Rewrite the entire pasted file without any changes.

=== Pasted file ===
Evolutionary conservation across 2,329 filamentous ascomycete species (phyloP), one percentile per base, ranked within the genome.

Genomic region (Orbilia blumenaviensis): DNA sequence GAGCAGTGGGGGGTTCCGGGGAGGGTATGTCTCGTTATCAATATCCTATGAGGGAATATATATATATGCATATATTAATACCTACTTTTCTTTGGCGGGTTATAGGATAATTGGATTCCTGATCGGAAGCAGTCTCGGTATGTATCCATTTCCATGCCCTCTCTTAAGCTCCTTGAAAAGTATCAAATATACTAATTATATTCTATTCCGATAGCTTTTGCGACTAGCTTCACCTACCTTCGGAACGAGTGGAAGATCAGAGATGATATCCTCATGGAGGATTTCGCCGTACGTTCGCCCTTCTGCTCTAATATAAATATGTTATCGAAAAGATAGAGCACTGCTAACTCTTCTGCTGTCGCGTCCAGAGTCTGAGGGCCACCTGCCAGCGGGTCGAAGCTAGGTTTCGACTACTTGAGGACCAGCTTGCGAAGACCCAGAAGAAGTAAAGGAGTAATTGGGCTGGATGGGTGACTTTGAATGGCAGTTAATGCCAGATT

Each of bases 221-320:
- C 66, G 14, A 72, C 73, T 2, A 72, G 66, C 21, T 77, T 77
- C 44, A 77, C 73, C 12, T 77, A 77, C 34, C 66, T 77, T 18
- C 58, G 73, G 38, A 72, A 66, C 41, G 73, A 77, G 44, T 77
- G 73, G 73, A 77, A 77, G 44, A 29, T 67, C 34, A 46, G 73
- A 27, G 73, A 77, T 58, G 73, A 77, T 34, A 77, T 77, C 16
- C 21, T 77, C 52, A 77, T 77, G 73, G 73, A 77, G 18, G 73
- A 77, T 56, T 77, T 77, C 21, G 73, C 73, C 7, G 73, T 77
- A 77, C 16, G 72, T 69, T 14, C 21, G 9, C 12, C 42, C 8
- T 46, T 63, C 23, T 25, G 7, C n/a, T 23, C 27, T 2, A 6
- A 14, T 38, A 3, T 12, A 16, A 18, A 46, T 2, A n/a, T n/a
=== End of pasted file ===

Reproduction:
Evolutionary conservation across 2,329 filamentous ascomycete species (phyloP), one percentile per base, ranked within the genome.

Genomic region (Orbilia blumenaviensis): DNA sequence GAGCAGTGGGGGGTTCCGGGGAGGGTATGTCTCGTTATCAATATCCTATGAGGGAATATATATATATGCATATATTAATACCTACTTTTCTTTGGCGGGTTATAGGATAATTGGATTCCTGATCGGAAGCAGTCTCGGTATGTATCCATTTCCATGCCCTCTCTTAAGCTCCTTGAAAAGTATCAAATATACTAATTATATTCTATTCCGATAGCTTTTGCGACTAGCTTCACCTACCTTCGGAACGAGTGGAAGATCAGAGATGATATCCTCATGGAGGATTTCGCCGTACGTTCGCCCTTCTGCTCTAATATAAATATGTTATCGAAAAGATAGAGCACTGCTAACTCTTCTGCTGTCGCGTCCAGAGTCTGAGGGCCACCTGCCAGCGGGTCGAAGCTAGGTTTCGACTACTTGAGGACCAGCTTGCGAAGACCCAGAAGAAGTAAAGGAGTAATTGGGCTGGATGGGTGACTTTGAATGGCAGTTAATGCCAGATT

Each of bases 221-320:
- C 66, G 14, A 72, C 73, T 2, A 72, G 66, C 21, T 77, T 77
- C 44, A 77, C 73, C 12, T 77, A 77, C 34, C 66, T 77, T 18
- C 58, G 73, G 38, A 72, A 66, C 41, G 73, A 77, G 44, T 77
- G 73, G 73, A 77, A 77, G 44, A 29, T 67, C 34, A 46, G 73
- A 27, G 73, A 77, T 58, G 73, A 77, T 34, A 77, T 77, C 16
- C 21, T 77, C 52, A 77, T 77, G 73, G 73, A 77, G 18, G 73
- A 77, T 56, T 77, T 77, C 21, G 73, C 73, C 7, G 73, T 77
- A 77, C 16, G 72, T 69, T 14, C 21, G 9, C 12, C 42, C 8
- T 46, T 63, C 23, T 25, G 7, C n/a, T 23, C 27, T 2, A 6
- A 14, T 38, A 3, T 12, A 16, A 18, A 46, T 2, A n/a, T n/a